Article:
In a 32 page report to Congress [pdf]
President Obama concludes:
...the current U.S. military operations in Libya are consistent
with the War Powers Resolution and do not under that law require
further congressional authorization, because U.S. military
operations are distinct from the kind of “hostilities”
contemplated by the Resolution’s 60 day termination provision.
Now, the New York Times reports
that this legal opinion was reached by rejecting the views of top lawyers at the Pentagon and the Justice Department. It is instructive to compare President Obama's actions
with those of his predecessor, George W. Bush.
THE WHITE HOUSE
Office of the Press Secretary
For Immediate Release June 15, 2011
BY SENIOR ADMINISTRATION OFFICIALS
Via Conference Call 2:10 P.M. EDT
Q Thank you, gentlemen, for taking the time to do the call and thank you for your service
. My question is a simple one. Does the President believe that the War Powers resolution is constitutional or not? Thank you.
SENIOR ADMINISTRATION OFFICIAL: We are in no way putting into question the constitutionality of the War Powers resolution. As you know, we filed the initial report in this matter before the character of the mission changed. We are operating now in this reconfigured mission consistent with the War Powers resolution, and as you know, we've also sought from Congress continuing authorization.
Q But if you don't have that authorization, the War Powers resolution requires you to withdraw all military forces. Do you intend to do this?
SENIOR ADMINISTRATION OFFICIAL: The authorization -- and this has certainly been true of at least some Presidents before this one -- the authorization reflects a belief that in the broader cert of the resolution, which is consistent with relations between the branches, we should have the authorization. But our view also is that even in the absence of authorization, we are operating consistent with the resolution.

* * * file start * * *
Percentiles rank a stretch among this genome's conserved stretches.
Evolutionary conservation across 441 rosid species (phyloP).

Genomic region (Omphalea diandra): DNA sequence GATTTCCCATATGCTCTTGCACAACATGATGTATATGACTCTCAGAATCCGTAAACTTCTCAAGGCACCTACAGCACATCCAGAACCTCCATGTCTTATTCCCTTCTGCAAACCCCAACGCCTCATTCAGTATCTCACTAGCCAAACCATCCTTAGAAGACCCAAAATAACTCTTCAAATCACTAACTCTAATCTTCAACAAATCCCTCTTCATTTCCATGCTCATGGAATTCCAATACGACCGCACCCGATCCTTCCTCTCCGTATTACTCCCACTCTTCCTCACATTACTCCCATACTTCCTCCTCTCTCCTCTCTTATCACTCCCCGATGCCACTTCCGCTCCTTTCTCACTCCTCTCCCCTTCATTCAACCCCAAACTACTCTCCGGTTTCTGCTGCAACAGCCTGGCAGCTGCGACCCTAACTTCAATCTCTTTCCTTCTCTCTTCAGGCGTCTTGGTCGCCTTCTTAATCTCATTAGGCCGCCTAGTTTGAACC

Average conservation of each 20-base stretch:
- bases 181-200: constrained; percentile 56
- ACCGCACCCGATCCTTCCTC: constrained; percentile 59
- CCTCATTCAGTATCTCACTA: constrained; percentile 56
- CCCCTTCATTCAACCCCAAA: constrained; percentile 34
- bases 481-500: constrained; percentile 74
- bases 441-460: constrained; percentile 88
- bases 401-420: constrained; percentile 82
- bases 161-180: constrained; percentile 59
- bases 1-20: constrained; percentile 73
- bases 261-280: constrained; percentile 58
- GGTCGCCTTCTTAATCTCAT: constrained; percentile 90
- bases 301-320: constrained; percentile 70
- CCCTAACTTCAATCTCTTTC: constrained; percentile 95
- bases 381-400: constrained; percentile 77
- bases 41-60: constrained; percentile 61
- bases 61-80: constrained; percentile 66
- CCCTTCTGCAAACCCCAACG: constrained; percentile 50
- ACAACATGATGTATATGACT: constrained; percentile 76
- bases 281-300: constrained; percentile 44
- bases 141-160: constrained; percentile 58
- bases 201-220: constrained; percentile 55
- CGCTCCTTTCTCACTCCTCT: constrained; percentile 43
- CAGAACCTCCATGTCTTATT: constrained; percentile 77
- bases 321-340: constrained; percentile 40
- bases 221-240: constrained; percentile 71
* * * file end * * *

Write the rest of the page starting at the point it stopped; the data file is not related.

Q Could you explain that a little bit more?
SENIOR ADMINISTRATION OFFICIAL: Certainly. As I mentioned, as my colleague was going through the nature of the mission and how it changed, we're now in a position where we're operating in a support role. We're not engaged in any of the activities that typically over the years in war powers analysis is considered to constitute hostilities within the meaning of the statute. We're not engaged in sustained fighting. There's been no exchange of fire with hostile forces. We don't have troops on the ground. We don't risk casualties to those troops. None of the factors, frankly, speaking more broadly, has risked the sort of escalation that Congress was concerned would impinge on its war-making power.
So within the precedence of a war powers analysis, all of which typically are very fact-dependent, we are confident that we're operating consistent with the resolution. That doesn't mean that we don't want the full, ongoing consultation with Congress or authorization as we move forward, but that doesn't go to our legal position under the statute itself, and we're confident of that.
Q But aren't U.S. planes occasionally flying sorties and are engaging in offensive action against enemy forces?
SENIOR ADMINISTRATION OFFICIAL: Sorties obviously -- sorties, of course, include defensive action. But if you take a look at the precedence over a number of years under the War Powers Act, you will see that that does not end the analysis in any way. There have been numerous instances where the United States has supported or been engaged in some form of military activity, which has not been viewed as rising to the level of hostilities that would have either required an initial report in some cases, or alternatively, would have caused or required the United States to withdraw after the close of the 60-day period.